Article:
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Mikimoto Fine Pearl Pins & Brooches

Mikimoto Pearl Fine Pins and Brooches

Kōkichi Mikimoto lived to be 96 and said he owed his good health to the two pearls hed swallowed every day since he was 20 years old. Mikimoto founded the Mikimoto Company and invented the cultured pearl industry, which creates real Akoya gems by introducing an irritant into the oyster that causes the animal to surround it with layers of nacre. Now Mikimoto Akoya gems are found in necklaces, pins, and brooches.

What is an Akoya gem?

An Akoya gem is one that is harvested from the Akoya oyster Pinctada fucata martensii, which lives in salt water. Mikimoto natural gems are cultured, and they are usually round or off-round and white or off-white. The oysters are found in the waters off Japan but have also been found in the tropical seas.

How are the gems graded?

There is no standardized grading system for pearls as there is for diamonds. Before they are attached to a brooch, they are judged by:

  • Luster: This is the surface brilliancy of the gem. It should have strong and sharp light reflections, and there should be marked contrast between its bright and dark areas.
  • Thickness of the nacre: Gems with a thick nacre have a good luster. Thin nacre tends to crack.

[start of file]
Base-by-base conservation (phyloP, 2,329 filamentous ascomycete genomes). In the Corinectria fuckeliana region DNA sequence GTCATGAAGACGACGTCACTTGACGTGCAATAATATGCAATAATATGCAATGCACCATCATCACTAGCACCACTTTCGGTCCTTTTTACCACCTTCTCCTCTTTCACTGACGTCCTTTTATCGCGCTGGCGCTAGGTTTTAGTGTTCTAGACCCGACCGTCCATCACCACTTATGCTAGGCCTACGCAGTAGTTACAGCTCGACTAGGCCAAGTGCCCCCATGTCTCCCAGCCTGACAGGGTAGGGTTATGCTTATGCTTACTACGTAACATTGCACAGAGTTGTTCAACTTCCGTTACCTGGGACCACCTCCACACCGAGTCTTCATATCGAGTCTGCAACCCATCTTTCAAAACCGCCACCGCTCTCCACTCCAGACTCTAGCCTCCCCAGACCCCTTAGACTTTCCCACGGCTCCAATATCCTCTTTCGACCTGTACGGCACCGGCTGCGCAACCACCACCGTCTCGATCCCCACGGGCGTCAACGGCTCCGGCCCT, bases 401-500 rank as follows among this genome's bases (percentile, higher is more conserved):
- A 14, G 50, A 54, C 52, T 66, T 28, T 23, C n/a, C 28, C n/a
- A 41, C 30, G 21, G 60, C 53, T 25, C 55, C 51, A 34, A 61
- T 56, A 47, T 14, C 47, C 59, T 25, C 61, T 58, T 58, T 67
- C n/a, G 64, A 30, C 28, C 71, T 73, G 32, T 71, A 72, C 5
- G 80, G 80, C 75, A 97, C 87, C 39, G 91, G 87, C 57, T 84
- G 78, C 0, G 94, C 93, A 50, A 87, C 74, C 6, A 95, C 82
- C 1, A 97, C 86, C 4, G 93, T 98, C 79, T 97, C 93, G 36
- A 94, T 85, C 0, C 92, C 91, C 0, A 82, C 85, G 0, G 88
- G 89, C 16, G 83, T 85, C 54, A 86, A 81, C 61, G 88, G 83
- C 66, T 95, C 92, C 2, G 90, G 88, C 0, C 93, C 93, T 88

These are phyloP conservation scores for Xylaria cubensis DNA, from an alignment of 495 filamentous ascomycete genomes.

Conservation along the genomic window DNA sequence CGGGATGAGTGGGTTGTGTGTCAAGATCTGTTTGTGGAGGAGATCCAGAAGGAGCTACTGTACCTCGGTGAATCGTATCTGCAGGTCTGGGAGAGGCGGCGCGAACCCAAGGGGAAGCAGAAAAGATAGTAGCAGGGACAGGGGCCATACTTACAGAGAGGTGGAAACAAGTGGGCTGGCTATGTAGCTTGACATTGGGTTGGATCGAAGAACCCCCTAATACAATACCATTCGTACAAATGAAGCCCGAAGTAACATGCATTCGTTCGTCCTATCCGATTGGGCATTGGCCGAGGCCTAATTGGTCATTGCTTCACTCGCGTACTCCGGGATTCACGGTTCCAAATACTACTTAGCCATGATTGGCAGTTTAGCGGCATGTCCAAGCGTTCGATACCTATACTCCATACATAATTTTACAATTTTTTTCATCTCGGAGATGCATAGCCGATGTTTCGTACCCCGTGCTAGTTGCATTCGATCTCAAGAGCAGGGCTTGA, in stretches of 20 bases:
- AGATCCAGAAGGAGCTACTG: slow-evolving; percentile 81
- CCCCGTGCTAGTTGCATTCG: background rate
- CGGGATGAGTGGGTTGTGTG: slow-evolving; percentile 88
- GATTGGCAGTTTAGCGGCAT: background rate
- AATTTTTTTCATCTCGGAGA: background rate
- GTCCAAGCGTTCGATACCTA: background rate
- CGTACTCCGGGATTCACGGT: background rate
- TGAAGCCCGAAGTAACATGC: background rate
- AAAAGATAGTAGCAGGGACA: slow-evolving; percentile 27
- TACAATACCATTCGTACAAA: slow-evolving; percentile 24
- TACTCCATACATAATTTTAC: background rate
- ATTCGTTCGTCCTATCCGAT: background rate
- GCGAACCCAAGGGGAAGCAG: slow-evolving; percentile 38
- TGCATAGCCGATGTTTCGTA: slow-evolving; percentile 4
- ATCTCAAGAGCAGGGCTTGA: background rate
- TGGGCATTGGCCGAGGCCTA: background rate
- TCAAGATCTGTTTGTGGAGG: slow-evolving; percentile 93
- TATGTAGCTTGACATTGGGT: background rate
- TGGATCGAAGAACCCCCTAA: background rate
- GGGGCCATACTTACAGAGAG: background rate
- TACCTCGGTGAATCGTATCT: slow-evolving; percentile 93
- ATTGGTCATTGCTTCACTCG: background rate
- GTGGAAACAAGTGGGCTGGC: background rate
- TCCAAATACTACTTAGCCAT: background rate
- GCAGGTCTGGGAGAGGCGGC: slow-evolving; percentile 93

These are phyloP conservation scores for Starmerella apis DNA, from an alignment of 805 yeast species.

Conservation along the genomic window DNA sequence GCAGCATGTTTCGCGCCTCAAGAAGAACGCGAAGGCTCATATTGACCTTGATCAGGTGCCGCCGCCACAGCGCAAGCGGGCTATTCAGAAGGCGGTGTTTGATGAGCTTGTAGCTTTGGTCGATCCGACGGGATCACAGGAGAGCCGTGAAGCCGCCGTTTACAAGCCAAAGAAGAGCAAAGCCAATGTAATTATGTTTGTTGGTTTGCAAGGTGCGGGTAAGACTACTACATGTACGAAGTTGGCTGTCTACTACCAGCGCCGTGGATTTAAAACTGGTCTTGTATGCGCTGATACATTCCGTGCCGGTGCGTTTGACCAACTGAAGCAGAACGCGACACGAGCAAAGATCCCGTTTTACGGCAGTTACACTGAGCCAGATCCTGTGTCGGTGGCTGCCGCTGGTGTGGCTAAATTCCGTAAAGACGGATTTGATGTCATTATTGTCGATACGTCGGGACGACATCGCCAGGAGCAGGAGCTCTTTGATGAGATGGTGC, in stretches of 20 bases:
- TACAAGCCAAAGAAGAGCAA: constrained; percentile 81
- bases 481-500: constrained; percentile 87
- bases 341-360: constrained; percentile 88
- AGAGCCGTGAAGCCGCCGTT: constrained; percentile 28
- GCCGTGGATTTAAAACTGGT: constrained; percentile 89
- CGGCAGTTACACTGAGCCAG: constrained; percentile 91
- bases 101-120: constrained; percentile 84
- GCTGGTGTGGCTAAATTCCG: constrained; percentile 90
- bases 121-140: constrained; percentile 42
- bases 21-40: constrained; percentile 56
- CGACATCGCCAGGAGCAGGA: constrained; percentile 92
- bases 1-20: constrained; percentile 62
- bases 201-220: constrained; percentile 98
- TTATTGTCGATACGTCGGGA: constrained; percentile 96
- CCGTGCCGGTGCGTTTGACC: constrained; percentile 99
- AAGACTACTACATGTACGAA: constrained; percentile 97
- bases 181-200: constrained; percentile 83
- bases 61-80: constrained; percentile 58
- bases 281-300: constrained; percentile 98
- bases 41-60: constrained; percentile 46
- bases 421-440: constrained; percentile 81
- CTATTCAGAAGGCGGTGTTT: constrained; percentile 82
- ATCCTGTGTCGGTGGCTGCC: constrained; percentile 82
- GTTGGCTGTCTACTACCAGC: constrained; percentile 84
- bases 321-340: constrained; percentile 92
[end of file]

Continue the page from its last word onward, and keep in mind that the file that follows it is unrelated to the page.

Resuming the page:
• Color: Mikimotos come in colors ranging from pink and white to shades of cream to gold. Besides the basic body color, these gems from nature also have overtones that can be seen under bright light and a rainbow-like play of multicolor called iridescence.
  • Flaws: Like diamonds, these gems from nature can have flaws. These include large or small bumps, cracked nacre, welts, scratches, and nacre that has been rubbed off. They can also be discolored and have dull spots.
  • Size: The diameter of a round Mikimoto is expressed in millimeters, with one millimeter being 1/2 of an inch.
  • Weight: The weight of a Mikimoto Akoya pearl is expressed in grains, with one grain equaling 0.25 karat or 0.05 of a gram.
  • Appearance: The way the gem looks in the piece of jewelry.
What metals are the brooches and pins made of?

A Mikimoto brooch or pin may be made of:

  • 14 karat yellow gold: This is pure gold alloyed with copper to retain the golden color. This type of gold is 58.3% gold.
  • 18 carat yellow gold: 18K yellow gold is also alloyed with copper and is 75% pure gold.
  • Sterling silver: A pin or brooch made of sterling silver is 92.5% silver and 7.5% copper alloy.
Are there other gemstones in these pins and brooches?

Diamonds, rubies, and emeralds sometimes join the Mikimoto gems in these pieces of jewelry. Diamonds are often channel set along the swirls of the gold or silver of the pin. Small square cut emeralds or round rubies are scattered among the Mikimoto jewels and the precious metal. Some jewelry may also include rhinestone.

How are these pieces of jewelry cared for?

A Mikimoto pin or brooch should be kept in its own felt-lined compartment or bag. They should not be cleaned with a commercial jewelry cleaner, because too many of these cleaners contain ammonia. This jewelry should not be cleaned in an ultrasonic cleaner, steam cleaned, or cleaned with anything harsh or abrasive. Do not clean the piece with a soft-bristled toothbrush. Simply wipe it with a soft cloth, then put it away.

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